mental disorder

Because of its prevalence across all age groups and its extensive nature, the chosen health condition is a mental disorder. It is a disease that interferes with the human brain, notably memory and logic, resulting in an inability to meet life's basic necessities. The disorder affects both the physical and psychological makeup of individuals, making them feel vulnerable to the recommendations and judgments of others. Nurses are more likely to detect mental disorders in their early stages. They detect its presence by assessing thinking and attention abilities. The most visible signs nurses see at an early stage include an extreme feeling of guilt, inability to cope with daily problems, drop in functioning and unusual behaviors coupled with nervousness.

WHO Model List of Essential Medicines (EML) recommends the specific drugs required for treating mental disorder. The best choice of the substance to use depends on the particular situation and how the patient’s body reacts with the medicine. For depressions, physicians often use antidepressants such as Citalopram, Escitalopram oxalate, Fluoxetine, Fluvoxamine or Paroxetine (Molloy et al., 2012). Anti-anxiety medications like the use of anxiolytic and beta-blockers are also recognized for the treatment of mental disorder. Additionally, physicians utilize Mood-stabilizing medications to improve wellness. The various types of mood stabilizers available are carbamazepine, lamotrigine and valproic acid (Molloy et al., 2012). On the other hand, treating bipolar and schizophrenia problems on patients requires the use of Antipsychotic drugs like Aripiprazole, Asenapine, Lurasidone, Olanzapine, Quetiapine or Risperidone (Molloy et al., 2012).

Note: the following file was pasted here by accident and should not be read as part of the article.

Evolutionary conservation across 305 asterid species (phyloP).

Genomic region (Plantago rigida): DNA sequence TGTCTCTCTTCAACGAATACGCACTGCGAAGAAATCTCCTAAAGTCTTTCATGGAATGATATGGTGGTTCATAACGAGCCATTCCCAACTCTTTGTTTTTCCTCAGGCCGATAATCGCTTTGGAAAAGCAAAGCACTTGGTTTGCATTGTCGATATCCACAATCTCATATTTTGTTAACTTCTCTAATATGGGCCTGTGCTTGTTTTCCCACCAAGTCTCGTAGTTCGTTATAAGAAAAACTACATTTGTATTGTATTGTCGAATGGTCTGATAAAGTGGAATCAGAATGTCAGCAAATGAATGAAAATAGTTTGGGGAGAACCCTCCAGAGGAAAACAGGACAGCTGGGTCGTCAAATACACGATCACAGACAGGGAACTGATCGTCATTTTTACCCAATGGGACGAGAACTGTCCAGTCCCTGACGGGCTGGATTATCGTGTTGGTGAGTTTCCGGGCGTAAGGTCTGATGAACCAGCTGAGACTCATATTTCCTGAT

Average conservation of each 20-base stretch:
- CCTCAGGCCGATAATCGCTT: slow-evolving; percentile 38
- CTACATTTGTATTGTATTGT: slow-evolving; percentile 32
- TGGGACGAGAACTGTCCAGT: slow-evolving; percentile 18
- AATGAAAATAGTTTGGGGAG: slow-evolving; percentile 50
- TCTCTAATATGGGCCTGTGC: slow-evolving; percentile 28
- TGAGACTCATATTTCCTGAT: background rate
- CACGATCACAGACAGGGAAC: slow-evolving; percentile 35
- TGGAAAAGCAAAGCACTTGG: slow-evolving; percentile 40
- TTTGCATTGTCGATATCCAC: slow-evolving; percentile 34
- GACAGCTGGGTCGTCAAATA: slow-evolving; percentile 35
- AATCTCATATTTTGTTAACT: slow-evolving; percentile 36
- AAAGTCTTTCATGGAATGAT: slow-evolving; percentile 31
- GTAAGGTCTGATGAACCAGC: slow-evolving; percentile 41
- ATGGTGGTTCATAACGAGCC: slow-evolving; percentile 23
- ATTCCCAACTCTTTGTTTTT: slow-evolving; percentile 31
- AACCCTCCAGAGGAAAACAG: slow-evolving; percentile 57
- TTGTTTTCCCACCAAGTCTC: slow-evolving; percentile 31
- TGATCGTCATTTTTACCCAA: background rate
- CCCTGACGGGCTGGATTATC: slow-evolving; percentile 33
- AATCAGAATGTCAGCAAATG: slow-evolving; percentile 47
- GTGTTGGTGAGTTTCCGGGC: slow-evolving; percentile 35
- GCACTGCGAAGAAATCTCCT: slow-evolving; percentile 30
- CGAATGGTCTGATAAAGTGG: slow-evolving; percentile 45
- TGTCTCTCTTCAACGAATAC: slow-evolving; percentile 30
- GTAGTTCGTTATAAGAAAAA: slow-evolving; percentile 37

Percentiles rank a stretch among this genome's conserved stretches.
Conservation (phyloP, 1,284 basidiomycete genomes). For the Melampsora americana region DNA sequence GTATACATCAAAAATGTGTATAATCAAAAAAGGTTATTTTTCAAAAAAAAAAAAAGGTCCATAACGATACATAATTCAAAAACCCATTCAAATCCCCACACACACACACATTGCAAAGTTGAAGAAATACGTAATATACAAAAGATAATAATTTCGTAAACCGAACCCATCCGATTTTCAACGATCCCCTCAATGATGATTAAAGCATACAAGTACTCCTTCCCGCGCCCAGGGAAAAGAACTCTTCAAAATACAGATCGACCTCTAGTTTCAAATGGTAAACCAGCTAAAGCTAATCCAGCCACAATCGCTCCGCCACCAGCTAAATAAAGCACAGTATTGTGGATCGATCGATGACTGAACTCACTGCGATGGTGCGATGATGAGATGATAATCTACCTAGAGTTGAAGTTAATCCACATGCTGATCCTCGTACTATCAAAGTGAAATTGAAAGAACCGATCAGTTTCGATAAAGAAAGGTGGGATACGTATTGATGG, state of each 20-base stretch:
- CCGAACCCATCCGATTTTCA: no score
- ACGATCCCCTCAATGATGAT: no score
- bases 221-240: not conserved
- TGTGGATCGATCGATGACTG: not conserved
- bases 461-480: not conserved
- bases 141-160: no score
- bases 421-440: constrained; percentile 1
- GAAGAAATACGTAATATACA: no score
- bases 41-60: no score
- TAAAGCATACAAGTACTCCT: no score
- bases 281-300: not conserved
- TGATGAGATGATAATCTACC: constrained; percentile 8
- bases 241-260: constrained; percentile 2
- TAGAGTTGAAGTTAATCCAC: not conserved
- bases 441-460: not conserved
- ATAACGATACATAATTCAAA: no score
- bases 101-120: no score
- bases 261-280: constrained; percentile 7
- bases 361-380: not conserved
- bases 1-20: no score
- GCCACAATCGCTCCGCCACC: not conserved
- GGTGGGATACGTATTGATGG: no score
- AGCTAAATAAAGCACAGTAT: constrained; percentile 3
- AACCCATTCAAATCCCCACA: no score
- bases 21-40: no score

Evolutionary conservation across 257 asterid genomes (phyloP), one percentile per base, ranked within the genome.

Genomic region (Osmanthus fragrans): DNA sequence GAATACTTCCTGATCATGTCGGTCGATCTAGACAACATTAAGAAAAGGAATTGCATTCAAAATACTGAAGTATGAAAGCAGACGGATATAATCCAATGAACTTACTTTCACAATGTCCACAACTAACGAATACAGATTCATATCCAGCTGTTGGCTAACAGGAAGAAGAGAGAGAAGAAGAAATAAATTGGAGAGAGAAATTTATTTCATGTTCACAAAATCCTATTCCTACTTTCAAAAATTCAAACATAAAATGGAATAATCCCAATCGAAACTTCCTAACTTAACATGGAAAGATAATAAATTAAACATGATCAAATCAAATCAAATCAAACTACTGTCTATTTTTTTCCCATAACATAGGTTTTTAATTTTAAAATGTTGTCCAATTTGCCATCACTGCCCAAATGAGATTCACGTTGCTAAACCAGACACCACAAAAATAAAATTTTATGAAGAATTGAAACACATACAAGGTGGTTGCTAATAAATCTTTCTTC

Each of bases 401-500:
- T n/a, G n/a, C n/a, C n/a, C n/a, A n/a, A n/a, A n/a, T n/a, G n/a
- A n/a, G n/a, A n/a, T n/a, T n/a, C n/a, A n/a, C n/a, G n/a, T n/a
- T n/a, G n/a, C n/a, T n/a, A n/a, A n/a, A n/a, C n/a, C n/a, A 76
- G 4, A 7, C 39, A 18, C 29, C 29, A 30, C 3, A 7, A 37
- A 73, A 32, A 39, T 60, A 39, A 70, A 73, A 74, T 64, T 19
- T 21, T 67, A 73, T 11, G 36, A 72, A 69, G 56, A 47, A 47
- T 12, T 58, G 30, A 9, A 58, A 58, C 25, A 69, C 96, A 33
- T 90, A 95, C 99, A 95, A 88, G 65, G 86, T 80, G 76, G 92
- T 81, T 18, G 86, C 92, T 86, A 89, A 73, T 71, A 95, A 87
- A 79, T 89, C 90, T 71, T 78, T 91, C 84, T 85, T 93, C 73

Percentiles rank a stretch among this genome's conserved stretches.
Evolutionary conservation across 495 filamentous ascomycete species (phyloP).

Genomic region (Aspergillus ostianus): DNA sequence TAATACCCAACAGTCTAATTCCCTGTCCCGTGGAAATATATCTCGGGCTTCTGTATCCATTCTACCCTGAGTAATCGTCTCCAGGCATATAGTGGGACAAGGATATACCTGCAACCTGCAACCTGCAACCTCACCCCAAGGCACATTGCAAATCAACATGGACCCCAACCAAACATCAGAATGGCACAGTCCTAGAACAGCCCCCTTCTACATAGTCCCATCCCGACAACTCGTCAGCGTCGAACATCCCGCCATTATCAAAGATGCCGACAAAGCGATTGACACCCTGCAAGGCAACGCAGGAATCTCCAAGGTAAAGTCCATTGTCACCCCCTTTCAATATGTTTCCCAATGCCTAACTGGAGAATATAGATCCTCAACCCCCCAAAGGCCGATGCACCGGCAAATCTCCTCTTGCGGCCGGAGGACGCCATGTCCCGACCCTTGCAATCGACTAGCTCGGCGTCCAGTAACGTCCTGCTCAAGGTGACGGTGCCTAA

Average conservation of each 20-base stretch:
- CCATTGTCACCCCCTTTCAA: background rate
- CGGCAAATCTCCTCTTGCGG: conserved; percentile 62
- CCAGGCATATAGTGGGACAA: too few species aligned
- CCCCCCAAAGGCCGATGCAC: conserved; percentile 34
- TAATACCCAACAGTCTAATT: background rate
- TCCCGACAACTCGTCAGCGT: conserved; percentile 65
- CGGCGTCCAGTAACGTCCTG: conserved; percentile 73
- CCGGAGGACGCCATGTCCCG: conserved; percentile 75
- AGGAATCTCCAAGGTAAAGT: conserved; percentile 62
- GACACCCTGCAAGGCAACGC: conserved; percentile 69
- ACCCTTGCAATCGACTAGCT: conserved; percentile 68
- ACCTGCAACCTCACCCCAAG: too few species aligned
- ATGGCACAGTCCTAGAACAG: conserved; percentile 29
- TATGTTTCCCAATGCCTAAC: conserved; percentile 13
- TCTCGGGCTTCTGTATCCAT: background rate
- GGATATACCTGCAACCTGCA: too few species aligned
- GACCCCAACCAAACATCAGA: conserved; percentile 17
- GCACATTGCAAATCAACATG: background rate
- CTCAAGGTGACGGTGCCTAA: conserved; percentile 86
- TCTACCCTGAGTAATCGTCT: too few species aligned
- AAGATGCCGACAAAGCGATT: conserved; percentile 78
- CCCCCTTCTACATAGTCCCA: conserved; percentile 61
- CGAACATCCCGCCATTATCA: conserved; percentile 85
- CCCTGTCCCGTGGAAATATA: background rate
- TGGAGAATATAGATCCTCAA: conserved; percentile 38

The approach to pharmacological treatment regarding mental disorder is not different from the culture of medication applied to other complications in the society. The actions may involve the doctor’s participation in listening to the concerns of a client, examining the patient, authorizing laboratory tests, diagnosing the illness, prescribing medication and making a follow up on the outcome (Bench & Metcalfe, 2013). However, the side effect of this process on the part of physicians is that they face difficulty in arriving at biologically-relevant pathophysiological mechanisms to alter the client’s cognition, behavior, and emotion. The process also lacks objective measures of psychopathology hence, Molloy et al., 2012 illustrates that “it is controversial to adequately recognize genetic risks, edit the genome systematically and to elaborate both molecular and anatomical landscape of the human brain.”

The treatment process involves enlisting, recruiting and involving the patient in a medication cycle. In the event, the physician discusses with the client about psychological implications and possible risks associated with the drugs. Additionally, he articulates a comprehensive plan which involves the clinical assessment schedule and laboratory tests (Cleary-Holdforth, & Leufer, 2013). The regimen process also requires a proper definition of the period of administering the drug before the physicians prescribe the medicine. Social, psychological and geographical settings of the patient assist in identification of the enough quantity of medicine to impact the identified symptom. During the treatment process, the physician explains the side effects as well as how the patient can overcome them (Eisenberg, 2012). The last phase involves the aspect of monitoring the drug use by acquiring how much of it the patient has used.